Wednesday, March 19, 2014

Commercial Polish

Foot joint with a noticeable amount of commercial polish.

We were recently asked, "What happens if you use commercial polish on your flute?"  Hmm...  We knew that this was highly frowned upon in our repair shop, but we wanted to know exactly why -- so we asked!

Repair Technician, Rachel Baker, gave us some insight on the topic.  She told us that the biggest problem with commercial polish is that it gets everywhere -- on your pads, corks, felts -- and then all of those parts would need to be replaced.  In the repair shop, our technician has the skill set to remove the entire mechanism from a flute, and this makes things much easier when it comes to polishing the body.  We realize that most flute players would not -- and should not -- do this (hence the mess of polish on all the "soft parts" of pads, corks, and felts).

Aside from the mess, commercial polish is also much more abrasive than the red rouge that we use here at Powell to polish flutes.  Rachel tells us that all polishes are abrasive to some degree (because that is how they work), but the red rouge here is extremely fine in terms of its abrasiveness.  She said that commercial polishes are not only more abrasive, but they also require that you "rub really hard."  Rubbing so vigorously with an abrasive polish leads to more scratches on your flute. 

Polishing on the wheel with red rouge.
Finally, when it comes to polishing, equipment is just as important as materials.  Here we have red rouge, and we also have polishing wheels -- which rotate at an extremely high speed.  There's really no way a person's hand can compete with the speed of a polishing wheel, and the results speak for themselves!  (Click here to read our previous post on polishing.)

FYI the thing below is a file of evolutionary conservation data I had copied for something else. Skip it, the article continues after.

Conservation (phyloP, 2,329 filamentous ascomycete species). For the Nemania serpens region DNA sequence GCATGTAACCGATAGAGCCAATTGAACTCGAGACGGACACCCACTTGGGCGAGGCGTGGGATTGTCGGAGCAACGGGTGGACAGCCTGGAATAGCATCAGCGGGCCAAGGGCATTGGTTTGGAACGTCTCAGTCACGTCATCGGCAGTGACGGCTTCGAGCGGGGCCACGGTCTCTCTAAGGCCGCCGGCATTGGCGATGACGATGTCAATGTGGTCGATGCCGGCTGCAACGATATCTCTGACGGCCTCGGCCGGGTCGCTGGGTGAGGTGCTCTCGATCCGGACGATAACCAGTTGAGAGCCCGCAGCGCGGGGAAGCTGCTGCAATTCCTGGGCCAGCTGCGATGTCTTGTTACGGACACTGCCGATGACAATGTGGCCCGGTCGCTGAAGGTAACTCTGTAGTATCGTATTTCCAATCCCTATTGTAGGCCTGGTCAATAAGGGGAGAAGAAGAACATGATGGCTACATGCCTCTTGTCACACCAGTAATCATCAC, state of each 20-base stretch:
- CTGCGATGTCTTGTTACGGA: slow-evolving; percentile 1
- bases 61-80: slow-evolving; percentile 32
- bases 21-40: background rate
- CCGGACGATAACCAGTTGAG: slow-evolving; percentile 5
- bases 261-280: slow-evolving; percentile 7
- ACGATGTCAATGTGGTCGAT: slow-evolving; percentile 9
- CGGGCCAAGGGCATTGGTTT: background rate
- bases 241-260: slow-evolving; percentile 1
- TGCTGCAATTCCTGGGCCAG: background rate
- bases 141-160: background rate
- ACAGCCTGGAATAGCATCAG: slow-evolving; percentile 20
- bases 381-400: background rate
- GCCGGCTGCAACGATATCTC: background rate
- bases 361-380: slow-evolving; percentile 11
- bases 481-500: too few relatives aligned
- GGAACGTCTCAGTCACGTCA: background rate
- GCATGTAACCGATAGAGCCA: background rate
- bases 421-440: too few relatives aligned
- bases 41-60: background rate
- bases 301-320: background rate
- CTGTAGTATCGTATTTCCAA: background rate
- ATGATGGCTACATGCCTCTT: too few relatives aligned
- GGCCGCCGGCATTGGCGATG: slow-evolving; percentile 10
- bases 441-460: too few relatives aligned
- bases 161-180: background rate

To summarize the answer, if you use commercial polish, you risk damaging parts of the flute and scratching the body.  Repair technicians using much finer polish (like red rouge) and high speed polishing wheels will be able to polish the flute safely and produce the best possible shine.  So, as tempting as it might be to put over-the-counter polish on your flute, it's best to resist the urge.  Keep your flute clean by wiping it with a plain, microfiber cloth after you play -- but leave the polishing to the pros.  Don't forget that when you send your flute in for a COA, polishing is part of the process!

Getting ready to apply some commercial polish to demonstrate.
Applying the polish.
Rubbing really hard!
Done -- and still fairly hazy in comparison to the headjoint on the left (polished on the wheel with red rouge).

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